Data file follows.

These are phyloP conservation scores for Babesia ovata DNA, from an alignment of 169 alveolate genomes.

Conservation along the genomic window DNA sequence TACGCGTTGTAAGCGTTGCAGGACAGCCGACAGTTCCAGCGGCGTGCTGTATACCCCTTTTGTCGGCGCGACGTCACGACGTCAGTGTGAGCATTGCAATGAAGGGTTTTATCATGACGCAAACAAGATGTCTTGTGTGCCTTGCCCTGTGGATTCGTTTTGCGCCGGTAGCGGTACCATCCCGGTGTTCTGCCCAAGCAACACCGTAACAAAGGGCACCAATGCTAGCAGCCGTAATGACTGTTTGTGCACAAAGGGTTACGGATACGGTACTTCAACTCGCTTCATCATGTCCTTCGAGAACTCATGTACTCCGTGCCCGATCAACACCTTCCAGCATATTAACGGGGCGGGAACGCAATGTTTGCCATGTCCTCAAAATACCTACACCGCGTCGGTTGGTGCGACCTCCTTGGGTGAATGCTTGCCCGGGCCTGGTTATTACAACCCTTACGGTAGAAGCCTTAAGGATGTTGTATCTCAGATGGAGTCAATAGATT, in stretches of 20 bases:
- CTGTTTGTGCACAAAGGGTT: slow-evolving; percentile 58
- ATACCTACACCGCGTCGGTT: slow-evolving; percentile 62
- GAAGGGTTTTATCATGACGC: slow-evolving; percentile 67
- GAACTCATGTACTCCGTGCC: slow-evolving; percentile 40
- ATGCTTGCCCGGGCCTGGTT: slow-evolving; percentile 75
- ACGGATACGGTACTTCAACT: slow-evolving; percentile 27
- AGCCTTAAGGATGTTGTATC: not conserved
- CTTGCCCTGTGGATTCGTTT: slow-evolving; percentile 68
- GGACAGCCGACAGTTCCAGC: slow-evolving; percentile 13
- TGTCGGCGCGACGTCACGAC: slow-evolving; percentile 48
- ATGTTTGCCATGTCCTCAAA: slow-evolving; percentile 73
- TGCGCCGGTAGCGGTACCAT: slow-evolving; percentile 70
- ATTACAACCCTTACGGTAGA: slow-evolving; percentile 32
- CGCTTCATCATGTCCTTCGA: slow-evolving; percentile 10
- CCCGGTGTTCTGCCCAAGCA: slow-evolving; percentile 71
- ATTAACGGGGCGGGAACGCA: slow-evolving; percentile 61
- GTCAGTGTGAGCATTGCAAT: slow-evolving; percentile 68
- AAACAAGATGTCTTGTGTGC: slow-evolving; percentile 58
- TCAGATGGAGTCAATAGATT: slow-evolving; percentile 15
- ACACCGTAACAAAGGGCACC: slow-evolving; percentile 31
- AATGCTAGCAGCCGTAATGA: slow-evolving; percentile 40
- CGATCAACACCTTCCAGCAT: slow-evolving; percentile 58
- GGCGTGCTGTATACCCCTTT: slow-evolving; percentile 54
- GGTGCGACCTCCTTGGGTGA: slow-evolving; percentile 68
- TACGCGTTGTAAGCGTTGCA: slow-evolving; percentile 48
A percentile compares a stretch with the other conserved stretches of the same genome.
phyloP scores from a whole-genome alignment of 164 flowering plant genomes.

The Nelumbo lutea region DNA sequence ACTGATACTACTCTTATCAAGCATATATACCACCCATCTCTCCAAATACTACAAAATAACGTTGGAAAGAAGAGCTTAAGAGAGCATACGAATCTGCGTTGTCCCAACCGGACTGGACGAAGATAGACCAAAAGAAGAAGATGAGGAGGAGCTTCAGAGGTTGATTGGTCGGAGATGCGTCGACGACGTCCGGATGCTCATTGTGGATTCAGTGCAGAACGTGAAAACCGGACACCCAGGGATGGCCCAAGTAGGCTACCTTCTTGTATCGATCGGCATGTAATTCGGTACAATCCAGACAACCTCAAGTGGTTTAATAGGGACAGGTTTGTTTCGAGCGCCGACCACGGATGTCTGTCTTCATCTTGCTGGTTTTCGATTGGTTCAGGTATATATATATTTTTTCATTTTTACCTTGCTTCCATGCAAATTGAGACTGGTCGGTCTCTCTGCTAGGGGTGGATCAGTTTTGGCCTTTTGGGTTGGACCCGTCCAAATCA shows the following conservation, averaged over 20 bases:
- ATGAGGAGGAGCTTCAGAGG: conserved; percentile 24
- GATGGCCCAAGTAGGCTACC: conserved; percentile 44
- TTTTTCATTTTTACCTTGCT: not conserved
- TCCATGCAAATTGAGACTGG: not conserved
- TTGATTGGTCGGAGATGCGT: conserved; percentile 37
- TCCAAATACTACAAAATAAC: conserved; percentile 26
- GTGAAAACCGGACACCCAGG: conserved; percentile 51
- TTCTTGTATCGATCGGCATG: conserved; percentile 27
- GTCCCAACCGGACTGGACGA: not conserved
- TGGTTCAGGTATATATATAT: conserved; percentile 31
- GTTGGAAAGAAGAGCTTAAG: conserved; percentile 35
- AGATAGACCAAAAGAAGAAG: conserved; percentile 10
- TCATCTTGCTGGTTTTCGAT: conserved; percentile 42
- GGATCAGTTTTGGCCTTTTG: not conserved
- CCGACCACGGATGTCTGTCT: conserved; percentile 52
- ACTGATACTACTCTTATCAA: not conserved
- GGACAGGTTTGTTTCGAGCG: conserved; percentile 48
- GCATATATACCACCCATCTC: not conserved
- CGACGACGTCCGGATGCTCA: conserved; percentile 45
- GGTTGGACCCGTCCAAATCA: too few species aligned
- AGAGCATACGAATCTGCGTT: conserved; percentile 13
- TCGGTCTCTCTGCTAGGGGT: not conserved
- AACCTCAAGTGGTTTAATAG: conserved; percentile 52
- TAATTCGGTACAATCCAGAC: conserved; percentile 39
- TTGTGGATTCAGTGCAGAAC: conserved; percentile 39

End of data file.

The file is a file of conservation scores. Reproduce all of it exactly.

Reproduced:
These are phyloP conservation scores for Babesia ovata DNA, from an alignment of 169 alveolate genomes.

Conservation along the genomic window DNA sequence TACGCGTTGTAAGCGTTGCAGGACAGCCGACAGTTCCAGCGGCGTGCTGTATACCCCTTTTGTCGGCGCGACGTCACGACGTCAGTGTGAGCATTGCAATGAAGGGTTTTATCATGACGCAAACAAGATGTCTTGTGTGCCTTGCCCTGTGGATTCGTTTTGCGCCGGTAGCGGTACCATCCCGGTGTTCTGCCCAAGCAACACCGTAACAAAGGGCACCAATGCTAGCAGCCGTAATGACTGTTTGTGCACAAAGGGTTACGGATACGGTACTTCAACTCGCTTCATCATGTCCTTCGAGAACTCATGTACTCCGTGCCCGATCAACACCTTCCAGCATATTAACGGGGCGGGAACGCAATGTTTGCCATGTCCTCAAAATACCTACACCGCGTCGGTTGGTGCGACCTCCTTGGGTGAATGCTTGCCCGGGCCTGGTTATTACAACCCTTACGGTAGAAGCCTTAAGGATGTTGTATCTCAGATGGAGTCAATAGATT, in stretches of 20 bases:
- CTGTTTGTGCACAAAGGGTT: slow-evolving; percentile 58
- ATACCTACACCGCGTCGGTT: slow-evolving; percentile 62
- GAAGGGTTTTATCATGACGC: slow-evolving; percentile 67
- GAACTCATGTACTCCGTGCC: slow-evolving; percentile 40
- ATGCTTGCCCGGGCCTGGTT: slow-evolving; percentile 75
- ACGGATACGGTACTTCAACT: slow-evolving; percentile 27
- AGCCTTAAGGATGTTGTATC: not conserved
- CTTGCCCTGTGGATTCGTTT: slow-evolving; percentile 68
- GGACAGCCGACAGTTCCAGC: slow-evolving; percentile 13
- TGTCGGCGCGACGTCACGAC: slow-evolving; percentile 48
- ATGTTTGCCATGTCCTCAAA: slow-evolving; percentile 73
- TGCGCCGGTAGCGGTACCAT: slow-evolving; percentile 70
- ATTACAACCCTTACGGTAGA: slow-evolving; percentile 32
- CGCTTCATCATGTCCTTCGA: slow-evolving; percentile 10
- CCCGGTGTTCTGCCCAAGCA: slow-evolving; percentile 71
- ATTAACGGGGCGGGAACGCA: slow-evolving; percentile 61
- GTCAGTGTGAGCATTGCAAT: slow-evolving; percentile 68
- AAACAAGATGTCTTGTGTGC: slow-evolving; percentile 58
- TCAGATGGAGTCAATAGATT: slow-evolving; percentile 15
- ACACCGTAACAAAGGGCACC: slow-evolving; percentile 31
- AATGCTAGCAGCCGTAATGA: slow-evolving; percentile 40
- CGATCAACACCTTCCAGCAT: slow-evolving; percentile 58
- GGCGTGCTGTATACCCCTTT: slow-evolving; percentile 54
- GGTGCGACCTCCTTGGGTGA: slow-evolving; percentile 68
- TACGCGTTGTAAGCGTTGCA: slow-evolving; percentile 48
A percentile compares a stretch with the other conserved stretches of the same genome.
phyloP scores from a whole-genome alignment of 164 flowering plant genomes.

The Nelumbo lutea region DNA sequence ACTGATACTACTCTTATCAAGCATATATACCACCCATCTCTCCAAATACTACAAAATAACGTTGGAAAGAAGAGCTTAAGAGAGCATACGAATCTGCGTTGTCCCAACCGGACTGGACGAAGATAGACCAAAAGAAGAAGATGAGGAGGAGCTTCAGAGGTTGATTGGTCGGAGATGCGTCGACGACGTCCGGATGCTCATTGTGGATTCAGTGCAGAACGTGAAAACCGGACACCCAGGGATGGCCCAAGTAGGCTACCTTCTTGTATCGATCGGCATGTAATTCGGTACAATCCAGACAACCTCAAGTGGTTTAATAGGGACAGGTTTGTTTCGAGCGCCGACCACGGATGTCTGTCTTCATCTTGCTGGTTTTCGATTGGTTCAGGTATATATATATTTTTTCATTTTTACCTTGCTTCCATGCAAATTGAGACTGGTCGGTCTCTCTGCTAGGGGTGGATCAGTTTTGGCCTTTTGGGTTGGACCCGTCCAAATCA shows the following conservation, averaged over 20 bases:
- ATGAGGAGGAGCTTCAGAGG: conserved; percentile 24
- GATGGCCCAAGTAGGCTACC: conserved; percentile 44
- TTTTTCATTTTTACCTTGCT: not conserved
- TCCATGCAAATTGAGACTGG: not conserved
- TTGATTGGTCGGAGATGCGT: conserved; percentile 37
- TCCAAATACTACAAAATAAC: conserved; percentile 26
- GTGAAAACCGGACACCCAGG: conserved; percentile 51
- TTCTTGTATCGATCGGCATG: conserved; percentile 27
- GTCCCAACCGGACTGGACGA: not conserved
- TGGTTCAGGTATATATATAT: conserved; percentile 31
- GTTGGAAAGAAGAGCTTAAG: conserved; percentile 35
- AGATAGACCAAAAGAAGAAG: conserved; percentile 10
- TCATCTTGCTGGTTTTCGAT: conserved; percentile 42
- GGATCAGTTTTGGCCTTTTG: not conserved
- CCGACCACGGATGTCTGTCT: conserved; percentile 52
- ACTGATACTACTCTTATCAA: not conserved
- GGACAGGTTTGTTTCGAGCG: conserved; percentile 48
- GCATATATACCACCCATCTC: not conserved
- CGACGACGTCCGGATGCTCA: conserved; percentile 45
- GGTTGGACCCGTCCAAATCA: too few species aligned
- AGAGCATACGAATCTGCGTT: conserved; percentile 13
- TCGGTCTCTCTGCTAGGGGT: not conserved
- AACCTCAAGTGGTTTAATAG: conserved; percentile 52
- TAATTCGGTACAATCCAGAC: conserved; percentile 39
- TTGTGGATTCAGTGCAGAAC: conserved; percentile 39